WEIMAR RUSSIA AND THE ABYSSPundita
had an excellent post on Russia
that I encourage you to look at that continues to elaborate on her DSSK theme. This post led me to read through her file cabinet on Russia and Ukraine
– more specifically, on American foreign policy toward those states. Pundita’s observations have a good deal of congruency with my views and with those of Soviet specialists like Tom Nichols
who has excoriated the last decade of State department bumbling in the states of the former Soviet Union. For those hoping for a reprise of the Orange Revolution in Moscow, Pundita offered this caveat:"America is now out there on the cutting edge, advocating democracy as a cure for the world's most deeply entrenched social ills. So the Democracy Stage Show Kit should be deployed with great caution and only when all other avenues have been exhausted. Whatever we gain at the moment from slapdash use of the kit is lost when disillusionment with faux democracy sets in.."
I am admittedly, an enthusiastic advocate of exporting democracy. And I have looked with dismay at the creeping authoritarianism in Russia under Vladmir Putin but before we contemplate giving his illiberal but semi- democratic regime a bump into modernity, we need to consider that right now Russia is teetering on the edge of an abyss. We need to pull them back to the Western camp, not shove them toward the precipice
That Russia stands peering over the edge is mostly the fault of the Russians themselves but if they topple in we cannot avoid having to deal with the resultant, very dangerous, mess. America needs Russia in the New Core and not as a member of the Gap. Russia as an embittered, revanchist, hypernationalist, rogue state or a disintegrating, strife-torn, " Yugo-Eurasia" would be a first class disaster for American national security. We need to put Putin and Russia in a a larger historical and cultural context if we are to understand how to help the Russians move in the direction of liberty and prosperity. First some hard truths:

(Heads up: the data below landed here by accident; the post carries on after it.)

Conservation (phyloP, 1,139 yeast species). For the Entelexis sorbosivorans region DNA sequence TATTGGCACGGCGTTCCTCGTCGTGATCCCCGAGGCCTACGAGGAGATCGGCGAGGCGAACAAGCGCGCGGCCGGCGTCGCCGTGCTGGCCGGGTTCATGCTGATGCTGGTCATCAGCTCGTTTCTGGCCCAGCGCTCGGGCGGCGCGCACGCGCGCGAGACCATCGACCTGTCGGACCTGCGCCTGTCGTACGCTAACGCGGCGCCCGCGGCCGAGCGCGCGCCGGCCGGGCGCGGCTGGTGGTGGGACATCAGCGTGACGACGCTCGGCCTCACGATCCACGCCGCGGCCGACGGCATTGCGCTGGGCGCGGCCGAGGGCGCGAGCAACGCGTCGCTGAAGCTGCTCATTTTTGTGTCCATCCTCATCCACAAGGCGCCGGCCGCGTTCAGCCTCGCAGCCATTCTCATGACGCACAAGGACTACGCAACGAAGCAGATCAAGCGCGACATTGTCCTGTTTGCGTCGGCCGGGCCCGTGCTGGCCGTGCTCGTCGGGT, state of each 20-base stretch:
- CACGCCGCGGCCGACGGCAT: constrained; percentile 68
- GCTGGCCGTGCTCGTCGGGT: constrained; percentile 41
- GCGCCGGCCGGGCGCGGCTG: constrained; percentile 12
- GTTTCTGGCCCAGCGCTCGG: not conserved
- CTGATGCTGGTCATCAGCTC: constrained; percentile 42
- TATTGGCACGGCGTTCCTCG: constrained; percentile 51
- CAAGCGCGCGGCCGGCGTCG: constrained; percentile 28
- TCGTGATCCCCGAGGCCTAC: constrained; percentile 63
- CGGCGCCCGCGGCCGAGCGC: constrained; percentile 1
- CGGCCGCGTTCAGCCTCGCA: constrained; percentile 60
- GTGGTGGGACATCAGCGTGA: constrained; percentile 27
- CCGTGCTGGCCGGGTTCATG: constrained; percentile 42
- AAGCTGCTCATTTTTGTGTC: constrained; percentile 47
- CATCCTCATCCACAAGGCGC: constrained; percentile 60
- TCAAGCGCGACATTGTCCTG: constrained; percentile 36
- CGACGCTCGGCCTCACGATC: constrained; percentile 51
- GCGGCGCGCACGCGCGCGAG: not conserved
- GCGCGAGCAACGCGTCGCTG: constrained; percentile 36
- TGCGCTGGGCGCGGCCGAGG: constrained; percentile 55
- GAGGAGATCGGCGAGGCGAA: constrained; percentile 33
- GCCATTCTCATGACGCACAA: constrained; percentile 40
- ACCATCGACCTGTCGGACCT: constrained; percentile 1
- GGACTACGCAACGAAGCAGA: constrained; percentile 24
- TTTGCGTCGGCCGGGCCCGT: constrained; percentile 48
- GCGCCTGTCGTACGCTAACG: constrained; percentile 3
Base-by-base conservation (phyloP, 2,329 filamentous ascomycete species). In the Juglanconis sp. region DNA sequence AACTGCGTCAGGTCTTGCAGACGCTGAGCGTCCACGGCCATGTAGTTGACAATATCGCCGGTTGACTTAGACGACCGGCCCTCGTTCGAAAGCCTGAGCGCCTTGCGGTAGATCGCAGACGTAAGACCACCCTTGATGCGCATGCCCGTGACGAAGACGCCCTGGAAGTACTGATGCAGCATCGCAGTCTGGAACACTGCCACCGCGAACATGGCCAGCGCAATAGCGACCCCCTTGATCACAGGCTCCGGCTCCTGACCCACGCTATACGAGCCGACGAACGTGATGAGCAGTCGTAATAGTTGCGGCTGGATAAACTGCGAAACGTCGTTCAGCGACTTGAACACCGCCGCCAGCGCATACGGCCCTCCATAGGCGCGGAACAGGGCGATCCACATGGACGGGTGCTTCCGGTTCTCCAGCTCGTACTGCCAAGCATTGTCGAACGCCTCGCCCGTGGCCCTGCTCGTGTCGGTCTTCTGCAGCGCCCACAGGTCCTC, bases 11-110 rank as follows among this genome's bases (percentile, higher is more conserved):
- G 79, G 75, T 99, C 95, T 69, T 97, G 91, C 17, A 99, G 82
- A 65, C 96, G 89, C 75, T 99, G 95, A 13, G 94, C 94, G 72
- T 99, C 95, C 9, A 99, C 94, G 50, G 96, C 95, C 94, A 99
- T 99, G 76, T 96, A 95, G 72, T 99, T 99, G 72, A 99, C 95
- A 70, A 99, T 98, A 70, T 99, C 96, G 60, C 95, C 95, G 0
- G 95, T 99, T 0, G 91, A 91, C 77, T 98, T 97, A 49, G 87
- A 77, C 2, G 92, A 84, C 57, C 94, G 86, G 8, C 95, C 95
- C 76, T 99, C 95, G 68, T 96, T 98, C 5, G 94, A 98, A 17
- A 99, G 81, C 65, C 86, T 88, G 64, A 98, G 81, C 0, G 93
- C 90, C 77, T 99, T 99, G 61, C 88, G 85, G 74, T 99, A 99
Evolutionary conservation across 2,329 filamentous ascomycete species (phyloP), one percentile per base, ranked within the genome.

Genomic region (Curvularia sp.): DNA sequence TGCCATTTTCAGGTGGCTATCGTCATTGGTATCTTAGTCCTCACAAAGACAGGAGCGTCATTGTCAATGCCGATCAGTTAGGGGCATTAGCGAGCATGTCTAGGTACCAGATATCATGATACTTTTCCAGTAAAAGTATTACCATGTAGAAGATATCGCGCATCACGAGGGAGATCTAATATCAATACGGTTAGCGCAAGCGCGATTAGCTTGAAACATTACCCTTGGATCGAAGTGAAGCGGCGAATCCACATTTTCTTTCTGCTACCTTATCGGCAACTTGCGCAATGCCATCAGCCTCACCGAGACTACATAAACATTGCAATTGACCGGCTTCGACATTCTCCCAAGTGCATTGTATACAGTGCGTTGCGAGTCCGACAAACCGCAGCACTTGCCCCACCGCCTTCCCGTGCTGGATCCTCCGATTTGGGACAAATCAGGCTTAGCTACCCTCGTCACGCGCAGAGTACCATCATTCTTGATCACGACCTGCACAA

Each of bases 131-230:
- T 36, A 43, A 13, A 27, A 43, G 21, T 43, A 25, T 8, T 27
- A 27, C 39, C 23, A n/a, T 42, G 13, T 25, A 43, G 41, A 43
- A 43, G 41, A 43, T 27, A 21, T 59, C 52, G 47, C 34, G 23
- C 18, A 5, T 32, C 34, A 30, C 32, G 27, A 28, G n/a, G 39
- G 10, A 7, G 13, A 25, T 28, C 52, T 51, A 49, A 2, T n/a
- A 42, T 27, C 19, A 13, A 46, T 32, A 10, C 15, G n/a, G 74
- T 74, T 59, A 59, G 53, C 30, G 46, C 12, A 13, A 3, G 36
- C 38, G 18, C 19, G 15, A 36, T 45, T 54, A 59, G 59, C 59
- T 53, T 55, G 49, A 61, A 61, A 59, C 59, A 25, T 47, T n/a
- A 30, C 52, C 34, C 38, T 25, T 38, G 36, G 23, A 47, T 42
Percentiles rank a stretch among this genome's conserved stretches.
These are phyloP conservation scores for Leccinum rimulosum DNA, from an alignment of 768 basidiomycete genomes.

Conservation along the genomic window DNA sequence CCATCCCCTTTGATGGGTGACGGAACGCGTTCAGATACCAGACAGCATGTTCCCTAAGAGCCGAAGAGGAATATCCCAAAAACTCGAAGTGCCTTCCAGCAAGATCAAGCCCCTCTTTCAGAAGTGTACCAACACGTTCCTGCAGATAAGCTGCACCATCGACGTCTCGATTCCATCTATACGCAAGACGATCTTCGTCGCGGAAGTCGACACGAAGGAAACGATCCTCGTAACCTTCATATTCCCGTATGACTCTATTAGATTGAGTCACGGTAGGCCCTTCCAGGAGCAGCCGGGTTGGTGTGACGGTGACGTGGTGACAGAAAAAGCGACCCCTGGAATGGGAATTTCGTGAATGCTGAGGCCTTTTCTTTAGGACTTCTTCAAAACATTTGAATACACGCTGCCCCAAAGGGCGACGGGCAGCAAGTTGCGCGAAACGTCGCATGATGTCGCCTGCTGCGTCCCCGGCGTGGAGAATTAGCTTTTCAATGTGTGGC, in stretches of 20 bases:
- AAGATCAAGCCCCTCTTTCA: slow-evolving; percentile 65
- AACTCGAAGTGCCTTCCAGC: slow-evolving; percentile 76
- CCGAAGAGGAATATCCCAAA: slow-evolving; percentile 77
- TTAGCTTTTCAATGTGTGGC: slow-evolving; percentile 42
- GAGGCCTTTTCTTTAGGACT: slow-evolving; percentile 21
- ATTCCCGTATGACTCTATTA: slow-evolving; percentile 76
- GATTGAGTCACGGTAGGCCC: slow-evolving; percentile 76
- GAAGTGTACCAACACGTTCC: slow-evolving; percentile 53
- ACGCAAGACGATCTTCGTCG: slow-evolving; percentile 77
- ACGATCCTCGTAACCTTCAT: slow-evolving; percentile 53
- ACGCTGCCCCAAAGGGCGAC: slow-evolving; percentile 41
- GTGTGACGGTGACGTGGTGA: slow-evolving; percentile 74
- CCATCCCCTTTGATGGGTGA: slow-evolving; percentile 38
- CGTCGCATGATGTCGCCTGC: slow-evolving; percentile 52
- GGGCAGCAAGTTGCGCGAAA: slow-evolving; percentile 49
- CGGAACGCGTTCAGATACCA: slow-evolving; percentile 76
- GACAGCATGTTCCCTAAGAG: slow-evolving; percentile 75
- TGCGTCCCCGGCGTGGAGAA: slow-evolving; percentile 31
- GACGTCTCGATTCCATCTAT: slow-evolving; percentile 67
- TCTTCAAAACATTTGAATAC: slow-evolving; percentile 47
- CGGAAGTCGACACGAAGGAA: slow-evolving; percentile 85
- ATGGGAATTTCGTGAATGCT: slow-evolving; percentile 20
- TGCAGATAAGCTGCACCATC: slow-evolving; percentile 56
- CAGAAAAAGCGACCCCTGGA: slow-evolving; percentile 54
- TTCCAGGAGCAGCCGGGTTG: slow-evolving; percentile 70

First, few nations in the last three hundred years have suffered greater devastation or steeper decline in a shorter space of time than has Russia. The last century saw the loss of roughly 50 million Russians killed by war and Stalinist terror, only to see the extent of the Kremlin’s influence pushed back to the borders of Old Muscovy. For purposes of comparison, it would be like the United States suddenly reverting to the territory it held after the Lousiana Purchase. The potential for political extremism here is rife.
Putin is popular with ordinary Russians and the elite – both the corrupt oligarchs and the democratically-minded liberal intelligentsia – are not. Russians have always preferred a tough Vozhd – a " supreme leader" – who will " put shoes " on the petty tyrants who make their lives miserable. Back in 1843, the Marquis de Custine wrote in his Empire of the Czar: "There is a class of persons which corresponds to the citizen class among us, though without possessing the firmness of character derived from an independent position, and the experience obtained by means of liberty of thought and cultivation of mind: This is the class of subaltern employees or secondary nobility. The ideas of these men are generally turned toward innovations, whilst their acts are the most despotic that are committed in a despotism: this is the class which, in spite of the emperor, governs the empire" Little has changed. Russians favor the Tsar over the Boyar because the Tsar is far away.
Russia has little of value to sell the world except Soviet weaponry, nuclear technology, natural gas, oil and its good behavior. The higher the oil prices remain the stronger the position Putin will be in to push through desperately needed reforms.
The democratic alternative to Putin in the Duma is weak, divided and unpopular. The undemocratic alternative in the Duma is divided and unpopular but far from weak. In the provinces too, they are watching to see if Putin can clamp down on Chechnya. If he cannot, expect Russia to start unravelling as ethnic groups that few Americans have ever heard of go into revolt. This is one reason among many that Putin has reasserted Moscow’s administrative control over the governorships.
Putin has centralized military and intelligence agency powers directly in his own hands like no Russian leader since Joseph Stalin. Putin however, is no Stalin nor does he have the extent of control over the levers of coercion that Stalin had. The system is simply too corrupt to be reliable and for all the emphasis on Putin's KGB background, his actions indicate he trusts the SVR and FSB less than the Army.
I mention these things not because a democratic, free market, Westernized, Russia as a solid member of the Core is impossible but that we are confined to work within these realities to achieve it.